ORLANDO, Fla. (CBSNewYork/AP) — New cellphone video by a survivor of the Orlando nightclub shooting shows the horror victims faced as many people hid during the attack inside a bathroom.

In the video recorded by Miguel Leiva, more than a dozen people, some of them with gunshot wounds, are seen packed into one bathroom stall for three hours inside the Pulse nightclub.

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“I recorded the whole video in case — I didn’t think I was going to make it. I thought I was going to die,” Leiva said. “And I figured, ‘You know what? Somebody has to. … Somebody has to know what really happened.”

The cellphone video shows them struggling to keep quiet and sharing a glass of water as the gunman, Omar Mateen, is just steps away.

“Any noise he heard, he was going in that direction and killing them,” Leiva said.

SWAT team Capt. Mark Canty made the decision to ultimately breach the bathroom wall with a front-end loader, ending the standoff.

“We believed he was in the bathroom,” Canty said. “We knew there were other people. We thought there might be some in the bathroom, some in the bathroom across the hall, but we were also getting information that there were people in other rooms inside the club.”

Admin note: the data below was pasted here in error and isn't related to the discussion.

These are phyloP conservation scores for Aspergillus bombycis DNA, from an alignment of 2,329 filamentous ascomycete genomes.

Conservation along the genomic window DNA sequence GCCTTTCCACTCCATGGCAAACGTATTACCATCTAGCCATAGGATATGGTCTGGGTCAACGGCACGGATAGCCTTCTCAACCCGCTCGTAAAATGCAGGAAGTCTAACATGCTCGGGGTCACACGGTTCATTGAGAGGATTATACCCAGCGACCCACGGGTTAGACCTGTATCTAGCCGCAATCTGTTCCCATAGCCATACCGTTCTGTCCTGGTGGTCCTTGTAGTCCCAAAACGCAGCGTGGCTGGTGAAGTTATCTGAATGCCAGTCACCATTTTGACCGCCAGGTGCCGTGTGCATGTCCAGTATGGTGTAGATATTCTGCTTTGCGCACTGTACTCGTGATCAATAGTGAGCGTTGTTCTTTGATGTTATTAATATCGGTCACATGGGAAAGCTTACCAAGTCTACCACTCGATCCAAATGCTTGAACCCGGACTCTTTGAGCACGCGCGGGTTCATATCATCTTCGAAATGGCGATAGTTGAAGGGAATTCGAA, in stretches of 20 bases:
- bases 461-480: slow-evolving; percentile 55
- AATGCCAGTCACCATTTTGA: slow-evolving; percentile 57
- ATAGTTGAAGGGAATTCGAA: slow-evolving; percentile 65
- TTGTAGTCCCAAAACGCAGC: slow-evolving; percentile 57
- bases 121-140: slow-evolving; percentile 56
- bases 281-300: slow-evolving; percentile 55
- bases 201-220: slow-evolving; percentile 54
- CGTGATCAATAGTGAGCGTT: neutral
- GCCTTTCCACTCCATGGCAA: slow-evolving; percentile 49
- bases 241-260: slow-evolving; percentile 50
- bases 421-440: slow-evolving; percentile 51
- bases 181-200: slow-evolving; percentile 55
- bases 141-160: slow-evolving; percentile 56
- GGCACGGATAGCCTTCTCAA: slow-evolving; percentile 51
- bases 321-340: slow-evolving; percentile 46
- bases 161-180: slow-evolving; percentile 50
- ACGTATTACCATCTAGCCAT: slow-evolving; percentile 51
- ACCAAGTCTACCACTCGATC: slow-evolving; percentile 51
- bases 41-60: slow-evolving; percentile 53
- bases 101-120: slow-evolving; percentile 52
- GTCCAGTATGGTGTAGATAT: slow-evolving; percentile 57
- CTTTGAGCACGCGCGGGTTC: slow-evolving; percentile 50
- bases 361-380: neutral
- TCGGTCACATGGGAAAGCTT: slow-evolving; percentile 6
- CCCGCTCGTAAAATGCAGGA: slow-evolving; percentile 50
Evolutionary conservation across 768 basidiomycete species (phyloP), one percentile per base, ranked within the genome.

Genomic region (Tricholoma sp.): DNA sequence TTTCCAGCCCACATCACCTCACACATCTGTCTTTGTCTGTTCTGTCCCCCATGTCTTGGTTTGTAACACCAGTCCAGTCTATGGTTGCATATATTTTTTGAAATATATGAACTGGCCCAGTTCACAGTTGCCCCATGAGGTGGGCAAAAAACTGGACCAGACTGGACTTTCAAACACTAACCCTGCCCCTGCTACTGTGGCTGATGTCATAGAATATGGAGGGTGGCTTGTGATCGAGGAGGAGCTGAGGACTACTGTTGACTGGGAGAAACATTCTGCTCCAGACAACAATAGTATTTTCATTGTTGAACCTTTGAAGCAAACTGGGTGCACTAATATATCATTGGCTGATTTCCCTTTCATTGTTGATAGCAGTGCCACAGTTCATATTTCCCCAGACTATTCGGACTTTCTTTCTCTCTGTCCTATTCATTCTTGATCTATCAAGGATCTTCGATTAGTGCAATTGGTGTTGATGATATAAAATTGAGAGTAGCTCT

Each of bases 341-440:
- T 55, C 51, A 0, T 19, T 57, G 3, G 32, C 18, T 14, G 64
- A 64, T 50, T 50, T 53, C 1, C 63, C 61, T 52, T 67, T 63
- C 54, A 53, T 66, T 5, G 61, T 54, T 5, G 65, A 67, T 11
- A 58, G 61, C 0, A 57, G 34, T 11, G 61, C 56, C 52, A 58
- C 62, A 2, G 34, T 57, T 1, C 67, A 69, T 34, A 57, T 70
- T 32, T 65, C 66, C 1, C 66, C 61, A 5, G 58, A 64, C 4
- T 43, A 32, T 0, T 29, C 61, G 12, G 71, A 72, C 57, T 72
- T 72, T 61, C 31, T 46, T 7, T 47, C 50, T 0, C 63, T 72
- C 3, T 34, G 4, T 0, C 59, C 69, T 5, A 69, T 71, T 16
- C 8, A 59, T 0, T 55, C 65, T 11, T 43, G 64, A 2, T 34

PHOTOS: Orlando Nightclub Shooting Victims

In all, 49 victims died at the club and another 53 were wounded in the Sunday morning attack before Mateen was killed in a shootout with police.

At the Orlando Regional Medical Center, six survivors were still fighting for their lives Friday, CBS2’s Weijia Jiang reported. It’s also become a memorial site for visitors to grieve together and show their support.

“My heart is broken for the country,” said Greg Zanis, who made crosses for the 49 victims in his Aurora, Illinois, garage, then drove 1,200 miles to deliver them.

“I’m just trying to give each one dignity,” he said.

The FBI said it’s still gathering evidence and analyzing cellphone location data to piece together Mateen’s activities leading up to the shooting.

A law enforcement official told CBS News that Mateen was a regular in online chat rooms, specifically searching to meet up with both men and women. It’s not yet know if he met anyone.

Mateen’s digital trail is also giving investigators a clearer timeline of Sunday morning’s rampage.

A U.S. official told CBS News that before the attack Mateen posted his allegiance to al-Qaeda on Facebook. Then he started shooting.

Sources told CBS News he searched for “Pulse Orlando” and “shooting,” perhaps to see if the massacre was trending online. He also called 911 and a TV station.

There is also growing evidence that Mateen’s wife, Noor Salman, may have helped him plan the rampage.

Sources said the couple exchanged “I love you” text messages during the shooting and said she was with Mateen when he bought ammunition, CBS News reported. Investigators also believe she drove with Mateen to case the nightclub before the attack.